February 2, 2002

Super Bowl Tribute to Fallen Son

By THE ASSOCIATED PRESS

Filed at 3:09 p.m. ET

NEW ORLEANS (AP) -- Sundays were a tradition of family and football for the Ottens. Especially Super Bowl Sundays, when they really whooped it up.

This Sunday, the tradition continues at the Super Bowl, but New York City firefighter Michael Otten, killed in the World Trade Center, will be there in memory only.

``Super Bowl was always a big family thing to us,'' said Michael Otten's father, Dick Otten, 65. ``We have a family pool -- 50 cents a square. Somebody would make chili, somebody would make sandwiches. We always dreamed of going to the game, really being there.''

Michael Otten, 42, a third-generation firefighter, was one of 11 firemen from Manhattan's Ladder Co. 35 that responded to the World Trade Center on Sept. 11 and never returned. He's officially listed as missing.

This year Dick Otten, his son Richard, 32, and Michael's sons, Christopher, 12, and Jonathan, 9, will be at the Super Bowl. The family was brought to the game by American Sports Partners, which provides corporations with hospitality packages at sporting events. The move was to honor all the firefighters lost in the terrorist attacks.

The Ottens arrived two nights before the Super Bowl, wearing jackets and baseball hats from Ladder Co. 35. Dick Otten will wear his son's official company jacket to the game.

``This means a lot to us, especially the kids,'' Dick Otten said. ``There were people around at first. Then there were things happening. They renamed the street (in Deer Park, N.Y.) we live on for Michael. Then the holidays came and they were tough, and since then, it's been pretty much down for us.''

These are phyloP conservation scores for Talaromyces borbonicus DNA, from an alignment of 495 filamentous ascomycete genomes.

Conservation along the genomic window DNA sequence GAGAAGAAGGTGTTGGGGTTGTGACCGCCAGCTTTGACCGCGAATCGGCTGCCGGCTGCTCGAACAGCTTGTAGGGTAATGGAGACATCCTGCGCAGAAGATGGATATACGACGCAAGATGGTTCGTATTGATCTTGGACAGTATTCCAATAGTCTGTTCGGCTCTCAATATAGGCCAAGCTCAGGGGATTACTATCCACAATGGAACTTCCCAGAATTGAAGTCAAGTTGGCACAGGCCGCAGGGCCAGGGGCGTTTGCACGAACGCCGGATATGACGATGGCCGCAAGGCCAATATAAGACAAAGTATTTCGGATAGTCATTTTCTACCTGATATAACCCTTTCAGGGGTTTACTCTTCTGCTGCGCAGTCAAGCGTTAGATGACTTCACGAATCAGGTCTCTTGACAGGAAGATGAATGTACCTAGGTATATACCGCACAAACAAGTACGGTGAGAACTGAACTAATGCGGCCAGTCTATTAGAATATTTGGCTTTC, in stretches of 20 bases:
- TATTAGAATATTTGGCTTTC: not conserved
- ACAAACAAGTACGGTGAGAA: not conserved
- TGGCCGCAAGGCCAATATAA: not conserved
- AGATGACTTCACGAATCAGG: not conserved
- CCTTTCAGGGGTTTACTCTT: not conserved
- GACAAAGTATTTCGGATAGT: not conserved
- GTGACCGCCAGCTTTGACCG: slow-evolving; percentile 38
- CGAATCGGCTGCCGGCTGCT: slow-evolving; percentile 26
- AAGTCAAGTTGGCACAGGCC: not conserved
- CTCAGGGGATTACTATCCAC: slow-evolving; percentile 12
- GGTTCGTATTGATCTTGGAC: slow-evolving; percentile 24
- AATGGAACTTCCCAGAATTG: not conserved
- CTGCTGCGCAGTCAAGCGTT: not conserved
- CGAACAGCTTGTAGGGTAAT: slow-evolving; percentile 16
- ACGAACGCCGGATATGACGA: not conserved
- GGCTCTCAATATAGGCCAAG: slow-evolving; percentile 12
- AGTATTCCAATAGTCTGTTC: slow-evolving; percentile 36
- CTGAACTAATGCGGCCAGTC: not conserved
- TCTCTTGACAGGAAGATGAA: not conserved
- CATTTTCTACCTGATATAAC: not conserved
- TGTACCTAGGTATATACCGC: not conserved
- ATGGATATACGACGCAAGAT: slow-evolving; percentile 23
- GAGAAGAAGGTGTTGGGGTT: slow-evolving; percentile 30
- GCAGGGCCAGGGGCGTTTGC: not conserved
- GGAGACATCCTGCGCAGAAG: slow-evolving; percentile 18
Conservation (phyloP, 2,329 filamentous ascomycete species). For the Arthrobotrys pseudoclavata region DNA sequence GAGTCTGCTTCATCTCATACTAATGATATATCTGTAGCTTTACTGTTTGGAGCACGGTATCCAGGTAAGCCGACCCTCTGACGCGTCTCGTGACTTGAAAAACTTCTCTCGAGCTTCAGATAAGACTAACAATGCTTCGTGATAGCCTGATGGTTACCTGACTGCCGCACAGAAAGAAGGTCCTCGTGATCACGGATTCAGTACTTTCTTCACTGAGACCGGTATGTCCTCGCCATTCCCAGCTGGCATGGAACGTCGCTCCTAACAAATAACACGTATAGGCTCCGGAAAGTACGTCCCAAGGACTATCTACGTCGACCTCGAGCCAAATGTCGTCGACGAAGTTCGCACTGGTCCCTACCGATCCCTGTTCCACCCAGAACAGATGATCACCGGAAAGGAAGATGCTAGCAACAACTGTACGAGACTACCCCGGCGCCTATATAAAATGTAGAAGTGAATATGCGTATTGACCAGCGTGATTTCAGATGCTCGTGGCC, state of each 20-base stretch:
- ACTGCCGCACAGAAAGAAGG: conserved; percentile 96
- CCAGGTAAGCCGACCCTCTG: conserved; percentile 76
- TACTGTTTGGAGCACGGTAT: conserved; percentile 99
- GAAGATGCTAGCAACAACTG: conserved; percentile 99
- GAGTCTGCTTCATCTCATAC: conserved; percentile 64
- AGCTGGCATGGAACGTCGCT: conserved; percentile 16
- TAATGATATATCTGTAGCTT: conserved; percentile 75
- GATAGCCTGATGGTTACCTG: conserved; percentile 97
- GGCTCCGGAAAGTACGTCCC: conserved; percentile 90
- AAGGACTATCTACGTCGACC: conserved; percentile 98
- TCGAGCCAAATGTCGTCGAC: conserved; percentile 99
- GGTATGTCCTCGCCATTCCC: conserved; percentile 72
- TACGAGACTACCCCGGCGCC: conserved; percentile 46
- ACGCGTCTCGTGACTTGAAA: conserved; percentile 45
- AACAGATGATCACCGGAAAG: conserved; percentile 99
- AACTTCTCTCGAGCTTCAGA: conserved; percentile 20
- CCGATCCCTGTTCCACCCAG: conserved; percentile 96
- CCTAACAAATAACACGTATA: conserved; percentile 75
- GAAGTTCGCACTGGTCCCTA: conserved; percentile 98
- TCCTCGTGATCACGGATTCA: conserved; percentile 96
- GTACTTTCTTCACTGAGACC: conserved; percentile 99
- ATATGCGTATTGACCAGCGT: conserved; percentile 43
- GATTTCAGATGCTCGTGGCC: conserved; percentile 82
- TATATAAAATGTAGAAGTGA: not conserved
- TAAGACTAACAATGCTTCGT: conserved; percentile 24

On Saturday Michael's sons fidgeted in a hotel lobby, waiting for a riverboat trip planned for the day -- and waiting for the game.

``That's the best part, going to the game,'' Christopher said. ``I want it to be time for it now.''

Dick Otten and his sons went to Tampa in 1991 for the Super Bowl.

``We thought we'd be able to get tickets from a scalper and go to the game,'' he said. ``We couldn't, so we ended up going to an Irish bar and watching it on TV.''

Dick and Richard Otten still fight back tears when they talk about Michael or about Sept. 11.

``I know he's gone, that doesn't surprise me, because he's the kind of guy that would have rushed there even if he'd been off that day,'' Richard Otten said. ``But it's still hard to believe he's gone.''

Michael Otten would hate having a fuss made over him, Richard Otten said. He'd be uncomfortable with the tributes, the honors, the flowery praise and complimentary rhetoric. He would have loved a chance to go to the Super Bowl, though.

``It's the kind of thing Michael and probably everyone of those guys that walked into that building would have loved,'' Richard Otten said.

So, at gametime, the Ottens, wearing gear from Ladder Co. 35, including Michael's jacket, will be very much aware of the man missing from their celebration.

``He would have been the loudest and the happiest one of us there,'' Dick Otten said. ``I still miss him everyday. I'll miss him at the game most of all.''